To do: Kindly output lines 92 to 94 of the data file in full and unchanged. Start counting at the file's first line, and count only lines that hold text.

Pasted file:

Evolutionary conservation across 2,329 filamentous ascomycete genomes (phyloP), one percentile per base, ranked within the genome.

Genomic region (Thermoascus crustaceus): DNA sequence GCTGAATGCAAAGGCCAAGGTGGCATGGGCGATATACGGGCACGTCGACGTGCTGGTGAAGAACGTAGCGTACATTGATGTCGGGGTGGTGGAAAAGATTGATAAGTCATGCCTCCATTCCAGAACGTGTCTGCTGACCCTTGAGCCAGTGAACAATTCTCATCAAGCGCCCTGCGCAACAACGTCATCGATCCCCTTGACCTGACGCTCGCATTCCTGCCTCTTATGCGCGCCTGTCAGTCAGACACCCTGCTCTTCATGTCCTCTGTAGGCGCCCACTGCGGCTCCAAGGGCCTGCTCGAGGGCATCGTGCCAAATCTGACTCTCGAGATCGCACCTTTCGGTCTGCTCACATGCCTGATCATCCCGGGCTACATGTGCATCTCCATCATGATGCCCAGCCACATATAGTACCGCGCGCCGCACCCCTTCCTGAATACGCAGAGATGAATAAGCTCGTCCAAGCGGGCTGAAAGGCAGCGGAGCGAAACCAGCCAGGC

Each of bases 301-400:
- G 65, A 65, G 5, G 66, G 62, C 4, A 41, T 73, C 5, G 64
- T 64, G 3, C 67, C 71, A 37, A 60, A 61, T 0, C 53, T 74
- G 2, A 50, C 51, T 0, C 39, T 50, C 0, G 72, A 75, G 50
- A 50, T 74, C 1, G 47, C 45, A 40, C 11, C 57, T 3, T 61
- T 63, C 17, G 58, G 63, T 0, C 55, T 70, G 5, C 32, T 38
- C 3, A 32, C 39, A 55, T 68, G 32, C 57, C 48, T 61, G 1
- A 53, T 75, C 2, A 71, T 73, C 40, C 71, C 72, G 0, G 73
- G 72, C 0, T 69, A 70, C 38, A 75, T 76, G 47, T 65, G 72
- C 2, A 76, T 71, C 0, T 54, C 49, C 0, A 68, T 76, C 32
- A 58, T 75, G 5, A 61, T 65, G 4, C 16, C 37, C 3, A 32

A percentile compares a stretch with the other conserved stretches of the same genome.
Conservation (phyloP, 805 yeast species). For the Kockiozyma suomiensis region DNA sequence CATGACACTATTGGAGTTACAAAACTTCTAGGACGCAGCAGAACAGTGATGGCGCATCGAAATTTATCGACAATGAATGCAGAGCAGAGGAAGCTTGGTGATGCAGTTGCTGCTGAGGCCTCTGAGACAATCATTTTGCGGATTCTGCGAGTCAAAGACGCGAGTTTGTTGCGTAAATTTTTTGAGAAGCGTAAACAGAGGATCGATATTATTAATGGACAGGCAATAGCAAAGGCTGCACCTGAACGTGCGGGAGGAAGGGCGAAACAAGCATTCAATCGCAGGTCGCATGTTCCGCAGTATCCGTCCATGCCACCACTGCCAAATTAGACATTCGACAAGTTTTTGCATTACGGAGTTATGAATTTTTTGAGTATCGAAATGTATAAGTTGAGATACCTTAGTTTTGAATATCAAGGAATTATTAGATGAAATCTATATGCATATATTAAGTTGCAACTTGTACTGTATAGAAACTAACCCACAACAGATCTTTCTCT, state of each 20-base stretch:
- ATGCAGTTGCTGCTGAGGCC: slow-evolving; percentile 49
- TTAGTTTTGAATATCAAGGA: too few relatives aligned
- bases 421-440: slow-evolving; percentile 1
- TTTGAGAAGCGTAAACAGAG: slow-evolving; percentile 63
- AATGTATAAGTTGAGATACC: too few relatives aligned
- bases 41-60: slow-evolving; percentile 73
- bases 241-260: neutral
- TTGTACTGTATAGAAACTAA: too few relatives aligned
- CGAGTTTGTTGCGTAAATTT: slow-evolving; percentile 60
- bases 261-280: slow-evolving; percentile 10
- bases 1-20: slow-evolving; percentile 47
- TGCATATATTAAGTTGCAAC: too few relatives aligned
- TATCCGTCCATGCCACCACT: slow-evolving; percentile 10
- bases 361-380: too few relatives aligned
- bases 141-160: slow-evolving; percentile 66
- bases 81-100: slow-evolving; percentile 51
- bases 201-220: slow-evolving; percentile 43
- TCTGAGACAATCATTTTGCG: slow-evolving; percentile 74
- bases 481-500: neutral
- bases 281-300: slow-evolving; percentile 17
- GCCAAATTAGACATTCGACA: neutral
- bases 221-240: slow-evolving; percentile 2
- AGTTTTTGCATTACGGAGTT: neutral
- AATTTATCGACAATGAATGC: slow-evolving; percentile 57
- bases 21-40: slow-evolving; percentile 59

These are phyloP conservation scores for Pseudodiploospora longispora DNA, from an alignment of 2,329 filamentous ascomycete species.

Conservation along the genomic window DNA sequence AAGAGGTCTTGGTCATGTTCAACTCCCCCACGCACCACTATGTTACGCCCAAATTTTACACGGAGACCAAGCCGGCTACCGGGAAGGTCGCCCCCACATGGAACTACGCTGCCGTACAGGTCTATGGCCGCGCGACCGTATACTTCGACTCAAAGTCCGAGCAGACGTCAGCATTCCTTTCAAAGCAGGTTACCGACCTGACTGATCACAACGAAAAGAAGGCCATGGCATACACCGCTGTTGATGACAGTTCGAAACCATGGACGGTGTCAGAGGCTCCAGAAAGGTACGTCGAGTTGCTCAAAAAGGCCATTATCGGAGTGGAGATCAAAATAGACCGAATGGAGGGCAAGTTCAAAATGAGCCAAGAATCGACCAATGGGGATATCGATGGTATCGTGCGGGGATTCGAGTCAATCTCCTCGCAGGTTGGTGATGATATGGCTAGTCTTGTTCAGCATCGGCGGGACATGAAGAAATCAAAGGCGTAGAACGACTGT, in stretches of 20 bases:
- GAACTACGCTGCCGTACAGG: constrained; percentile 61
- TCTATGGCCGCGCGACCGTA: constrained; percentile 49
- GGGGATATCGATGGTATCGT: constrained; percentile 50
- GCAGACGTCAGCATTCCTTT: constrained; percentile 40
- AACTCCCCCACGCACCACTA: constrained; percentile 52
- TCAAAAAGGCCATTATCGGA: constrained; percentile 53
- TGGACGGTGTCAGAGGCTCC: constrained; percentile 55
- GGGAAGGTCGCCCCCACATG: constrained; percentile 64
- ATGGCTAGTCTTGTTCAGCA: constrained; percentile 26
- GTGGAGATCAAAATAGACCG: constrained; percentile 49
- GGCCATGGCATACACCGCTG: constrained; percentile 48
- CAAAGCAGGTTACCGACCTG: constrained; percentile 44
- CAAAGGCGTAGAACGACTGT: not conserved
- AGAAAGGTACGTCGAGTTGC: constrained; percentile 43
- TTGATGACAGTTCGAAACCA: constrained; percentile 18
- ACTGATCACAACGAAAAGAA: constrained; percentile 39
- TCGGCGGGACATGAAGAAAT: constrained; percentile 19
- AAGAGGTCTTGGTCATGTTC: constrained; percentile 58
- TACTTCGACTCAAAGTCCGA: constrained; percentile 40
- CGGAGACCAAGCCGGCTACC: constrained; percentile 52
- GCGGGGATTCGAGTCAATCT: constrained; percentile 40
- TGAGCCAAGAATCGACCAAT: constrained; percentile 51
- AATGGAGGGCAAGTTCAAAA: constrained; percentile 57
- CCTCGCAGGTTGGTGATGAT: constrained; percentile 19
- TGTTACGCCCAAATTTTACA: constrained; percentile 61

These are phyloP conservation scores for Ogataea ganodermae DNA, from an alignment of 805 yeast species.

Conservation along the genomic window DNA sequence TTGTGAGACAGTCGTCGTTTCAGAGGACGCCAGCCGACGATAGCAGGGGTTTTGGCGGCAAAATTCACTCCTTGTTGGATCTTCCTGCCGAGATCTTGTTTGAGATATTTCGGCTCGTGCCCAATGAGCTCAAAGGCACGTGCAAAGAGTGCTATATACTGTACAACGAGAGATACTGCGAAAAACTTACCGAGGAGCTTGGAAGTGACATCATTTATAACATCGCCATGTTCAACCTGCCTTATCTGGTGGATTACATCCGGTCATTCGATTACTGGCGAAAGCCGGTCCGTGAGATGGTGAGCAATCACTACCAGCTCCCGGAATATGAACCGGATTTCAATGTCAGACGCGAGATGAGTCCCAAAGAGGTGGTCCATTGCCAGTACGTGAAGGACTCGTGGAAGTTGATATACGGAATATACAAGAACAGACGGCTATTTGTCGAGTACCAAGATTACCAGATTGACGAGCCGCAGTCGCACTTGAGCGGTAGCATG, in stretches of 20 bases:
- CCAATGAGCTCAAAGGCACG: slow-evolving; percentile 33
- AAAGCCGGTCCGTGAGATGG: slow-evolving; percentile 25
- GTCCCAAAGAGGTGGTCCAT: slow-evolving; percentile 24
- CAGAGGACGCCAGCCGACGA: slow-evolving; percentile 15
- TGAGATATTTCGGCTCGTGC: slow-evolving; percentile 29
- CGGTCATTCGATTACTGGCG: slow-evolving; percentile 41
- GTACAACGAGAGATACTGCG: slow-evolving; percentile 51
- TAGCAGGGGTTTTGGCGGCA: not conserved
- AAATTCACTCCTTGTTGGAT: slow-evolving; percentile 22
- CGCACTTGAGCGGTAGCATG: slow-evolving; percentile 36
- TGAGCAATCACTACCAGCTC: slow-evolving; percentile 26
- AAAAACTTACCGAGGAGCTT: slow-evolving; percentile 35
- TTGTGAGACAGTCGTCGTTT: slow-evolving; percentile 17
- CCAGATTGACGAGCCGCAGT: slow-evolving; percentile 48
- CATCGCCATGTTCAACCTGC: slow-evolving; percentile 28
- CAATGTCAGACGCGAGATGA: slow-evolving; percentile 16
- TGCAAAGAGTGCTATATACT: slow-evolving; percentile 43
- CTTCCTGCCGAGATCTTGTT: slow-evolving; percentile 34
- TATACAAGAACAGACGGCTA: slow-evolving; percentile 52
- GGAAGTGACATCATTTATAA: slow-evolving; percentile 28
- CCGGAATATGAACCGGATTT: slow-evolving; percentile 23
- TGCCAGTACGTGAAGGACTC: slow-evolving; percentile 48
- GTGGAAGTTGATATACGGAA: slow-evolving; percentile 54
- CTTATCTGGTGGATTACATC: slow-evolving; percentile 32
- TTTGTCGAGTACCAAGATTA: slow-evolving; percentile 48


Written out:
- GTGGAAGTTGATATACGGAA: slow-evolving; percentile 54
- CTTATCTGGTGGATTACATC: slow-evolving; percentile 32
- TTTGTCGAGTACCAAGATTA: slow-evolving; percentile 48